My next room? It is time for a change and I would use a blue heading for navy, lighter blues and then either yellow (trad but what a combo), green, or even ochre and creams.’

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entrance hall,

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and  Socialist-Leninist statement art in the downstairs gent’s from the student protests of ’68, on walls coloured an appropriate orange-red.

 

 

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11 Comments

  • Comment by Ben Pentreath — 3 February, 2013 @ 10:17 pm

    HOLY MOLY THE BEST EVER YET!!!

  • Comment by Ruth — 4 February, 2013 @ 10:15 am

    Thank you, dear Ben, for this enthusiastic endorsement!

  • Comment by Katharina — 4 February, 2013 @ 9:03 am

    Love it! Want to change the colour of my living room instantly. And all of once don’t mind my flat being too full.

  • Comment by Ruth — 4 February, 2013 @ 10:14 am

    I am so glad, and I do agree.

  • Comment by mary amos — 5 February, 2013 @ 1:27 am

    Amazing colours! Rooms look great!

  • Comment by Bridie — 5 February, 2013 @ 5:40 pm

    The yellow bathroom and green in the stairwell would make anyone’s heart sing.

  • Comment by May — 6 February, 2013 @ 4:04 pm

    Care to expand on what paint was used in the bathroom, if still in living memory? That yellow is brilliant, but it is SO hard to find a rich yellow.

  • Comment by Deby, from Canada — 6 February, 2013 @ 9:49 pm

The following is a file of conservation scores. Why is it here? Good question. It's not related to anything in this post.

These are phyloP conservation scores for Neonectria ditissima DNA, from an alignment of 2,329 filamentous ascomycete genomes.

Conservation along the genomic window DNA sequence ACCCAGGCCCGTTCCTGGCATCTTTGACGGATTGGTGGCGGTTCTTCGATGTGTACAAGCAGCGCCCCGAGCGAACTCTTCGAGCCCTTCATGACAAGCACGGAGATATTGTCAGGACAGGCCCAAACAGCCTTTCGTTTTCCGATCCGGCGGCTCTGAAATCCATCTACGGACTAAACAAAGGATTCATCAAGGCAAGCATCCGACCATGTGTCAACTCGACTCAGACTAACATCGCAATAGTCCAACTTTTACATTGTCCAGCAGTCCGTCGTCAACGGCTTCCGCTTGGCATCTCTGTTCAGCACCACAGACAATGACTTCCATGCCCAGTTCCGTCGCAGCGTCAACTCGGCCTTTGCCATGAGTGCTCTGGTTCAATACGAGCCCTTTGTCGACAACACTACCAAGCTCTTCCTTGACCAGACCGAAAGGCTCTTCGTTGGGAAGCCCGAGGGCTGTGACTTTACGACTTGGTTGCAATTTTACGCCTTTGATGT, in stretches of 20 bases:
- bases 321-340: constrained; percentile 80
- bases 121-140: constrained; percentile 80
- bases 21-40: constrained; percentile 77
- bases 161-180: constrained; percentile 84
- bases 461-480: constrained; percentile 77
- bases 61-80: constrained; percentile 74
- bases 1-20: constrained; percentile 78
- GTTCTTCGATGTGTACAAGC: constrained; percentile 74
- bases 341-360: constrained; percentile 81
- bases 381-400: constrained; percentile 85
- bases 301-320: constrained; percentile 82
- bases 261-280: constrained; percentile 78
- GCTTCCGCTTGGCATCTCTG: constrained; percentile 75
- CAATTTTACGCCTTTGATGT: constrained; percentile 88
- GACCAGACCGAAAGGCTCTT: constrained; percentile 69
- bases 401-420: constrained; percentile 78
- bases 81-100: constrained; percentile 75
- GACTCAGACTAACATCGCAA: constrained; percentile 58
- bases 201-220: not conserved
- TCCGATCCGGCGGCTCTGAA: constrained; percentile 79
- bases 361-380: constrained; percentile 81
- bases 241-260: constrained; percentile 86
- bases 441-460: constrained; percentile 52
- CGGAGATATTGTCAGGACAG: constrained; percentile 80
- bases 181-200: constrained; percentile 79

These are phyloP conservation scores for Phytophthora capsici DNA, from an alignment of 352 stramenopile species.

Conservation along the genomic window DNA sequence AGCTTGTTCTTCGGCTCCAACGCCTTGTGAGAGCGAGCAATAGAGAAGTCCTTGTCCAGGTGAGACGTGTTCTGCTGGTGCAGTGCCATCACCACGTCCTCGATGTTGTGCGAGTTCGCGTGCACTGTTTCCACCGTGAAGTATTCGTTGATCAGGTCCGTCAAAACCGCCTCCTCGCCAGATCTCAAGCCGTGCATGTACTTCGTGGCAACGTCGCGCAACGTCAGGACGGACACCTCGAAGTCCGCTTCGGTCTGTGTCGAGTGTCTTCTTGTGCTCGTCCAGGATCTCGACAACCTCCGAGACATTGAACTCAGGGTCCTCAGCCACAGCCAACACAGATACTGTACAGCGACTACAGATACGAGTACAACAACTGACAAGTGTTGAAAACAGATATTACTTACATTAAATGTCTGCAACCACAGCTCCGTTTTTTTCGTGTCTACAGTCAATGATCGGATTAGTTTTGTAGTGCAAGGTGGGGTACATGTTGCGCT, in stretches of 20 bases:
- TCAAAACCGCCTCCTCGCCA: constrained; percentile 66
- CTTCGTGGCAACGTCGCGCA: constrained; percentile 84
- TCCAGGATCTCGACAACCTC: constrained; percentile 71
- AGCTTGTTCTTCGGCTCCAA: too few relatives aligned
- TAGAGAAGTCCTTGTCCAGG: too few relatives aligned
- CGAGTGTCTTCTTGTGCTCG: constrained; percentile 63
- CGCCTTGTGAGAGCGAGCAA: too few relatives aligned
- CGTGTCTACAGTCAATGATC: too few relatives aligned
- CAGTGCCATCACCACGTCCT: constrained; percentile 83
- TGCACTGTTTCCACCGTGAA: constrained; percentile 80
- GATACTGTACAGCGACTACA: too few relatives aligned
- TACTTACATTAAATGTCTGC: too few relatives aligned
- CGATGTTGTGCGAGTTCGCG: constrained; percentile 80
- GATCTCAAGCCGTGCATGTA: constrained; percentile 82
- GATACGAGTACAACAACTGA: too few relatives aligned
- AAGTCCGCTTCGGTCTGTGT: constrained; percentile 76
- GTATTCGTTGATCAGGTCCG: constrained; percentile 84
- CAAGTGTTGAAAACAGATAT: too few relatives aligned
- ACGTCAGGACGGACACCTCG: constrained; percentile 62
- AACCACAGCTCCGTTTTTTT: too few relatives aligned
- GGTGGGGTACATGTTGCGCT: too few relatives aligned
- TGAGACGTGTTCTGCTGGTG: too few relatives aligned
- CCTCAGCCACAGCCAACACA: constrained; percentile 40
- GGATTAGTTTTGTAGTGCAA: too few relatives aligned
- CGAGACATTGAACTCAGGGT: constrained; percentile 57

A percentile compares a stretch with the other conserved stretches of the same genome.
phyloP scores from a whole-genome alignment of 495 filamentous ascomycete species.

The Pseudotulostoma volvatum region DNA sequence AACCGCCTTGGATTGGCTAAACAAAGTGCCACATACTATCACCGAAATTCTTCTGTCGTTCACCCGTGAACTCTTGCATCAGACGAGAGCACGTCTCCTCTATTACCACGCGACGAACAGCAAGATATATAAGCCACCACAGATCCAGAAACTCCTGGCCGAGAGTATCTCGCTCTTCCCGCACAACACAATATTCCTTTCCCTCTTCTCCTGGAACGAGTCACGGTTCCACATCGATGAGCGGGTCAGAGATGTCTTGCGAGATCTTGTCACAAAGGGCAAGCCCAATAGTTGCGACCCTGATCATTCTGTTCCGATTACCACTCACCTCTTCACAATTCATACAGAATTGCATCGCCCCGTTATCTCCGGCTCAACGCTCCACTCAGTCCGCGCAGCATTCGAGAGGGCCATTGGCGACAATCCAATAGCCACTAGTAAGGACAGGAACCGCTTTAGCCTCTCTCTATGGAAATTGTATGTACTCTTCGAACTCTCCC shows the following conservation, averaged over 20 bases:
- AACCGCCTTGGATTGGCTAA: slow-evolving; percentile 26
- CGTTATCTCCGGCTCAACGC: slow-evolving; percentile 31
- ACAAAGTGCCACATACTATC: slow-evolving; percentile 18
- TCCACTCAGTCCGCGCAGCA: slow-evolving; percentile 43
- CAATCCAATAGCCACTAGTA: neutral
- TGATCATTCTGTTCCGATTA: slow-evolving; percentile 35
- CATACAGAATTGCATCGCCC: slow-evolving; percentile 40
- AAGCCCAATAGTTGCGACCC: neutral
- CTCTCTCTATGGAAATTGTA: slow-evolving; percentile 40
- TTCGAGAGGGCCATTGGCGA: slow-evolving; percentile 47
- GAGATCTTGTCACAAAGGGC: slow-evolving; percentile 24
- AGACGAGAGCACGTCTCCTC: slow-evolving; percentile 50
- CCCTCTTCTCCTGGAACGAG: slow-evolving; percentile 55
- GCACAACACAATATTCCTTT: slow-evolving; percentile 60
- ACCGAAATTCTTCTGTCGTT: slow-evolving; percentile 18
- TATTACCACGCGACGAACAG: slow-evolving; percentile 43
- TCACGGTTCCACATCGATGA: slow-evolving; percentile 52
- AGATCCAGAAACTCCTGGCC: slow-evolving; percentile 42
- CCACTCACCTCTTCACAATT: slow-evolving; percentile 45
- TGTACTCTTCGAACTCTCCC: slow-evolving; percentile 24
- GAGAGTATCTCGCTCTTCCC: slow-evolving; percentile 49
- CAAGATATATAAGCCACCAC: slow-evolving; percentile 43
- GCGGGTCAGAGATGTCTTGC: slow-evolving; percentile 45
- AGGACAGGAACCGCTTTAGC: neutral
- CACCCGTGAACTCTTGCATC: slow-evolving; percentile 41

oh thank you for colour and clutter… especially the greens – they are so happy!

  • Comment by Pam Carter — 7 February, 2013 @ 5:12 pm

    This is great. I love the colors.

  • Comment by Erica W. — 8 February, 2013 @ 12:10 am

    Oh what a happy childhood those five kids must have had!

  • Comment by Claudine — 25 February, 2013 @ 12:18 pm

    I’ve just discovered your post via Ben Pentreath’s blog and really enjoyed it. I’m French and used to receive issues of Country Homes and Interiors in the 1990s (which I’ve preciously kept and still consult for inspiration). At that time, it was full of pictures of interiors with colour, style, profusion of antiques, textures and patterns, and the warmth of cosy homes, no matter the trend “en vogue”. The magazine is no longer to my taste and except in the World of Interiors now I no longer find these quintessential English long lived-in interiors (not necessarily in fashion I admit) in magazines. White and grey and minimalism or bad taste pinky “super shabby chic” with its painted furniture seem to be the common rule now, while I think bold and rich historic colours enhance so well antiques and beautiful art objects. I confess I like old interiors packed with antiques. I also like “old fashioned” wallpapers which are more and more difficult to find as even historical designers tend to move towards this grey/white/cream trend of colours and simplify patterns too much. All this to say that your post is great and brings me back to good all times with this interior of character. More of this kind please!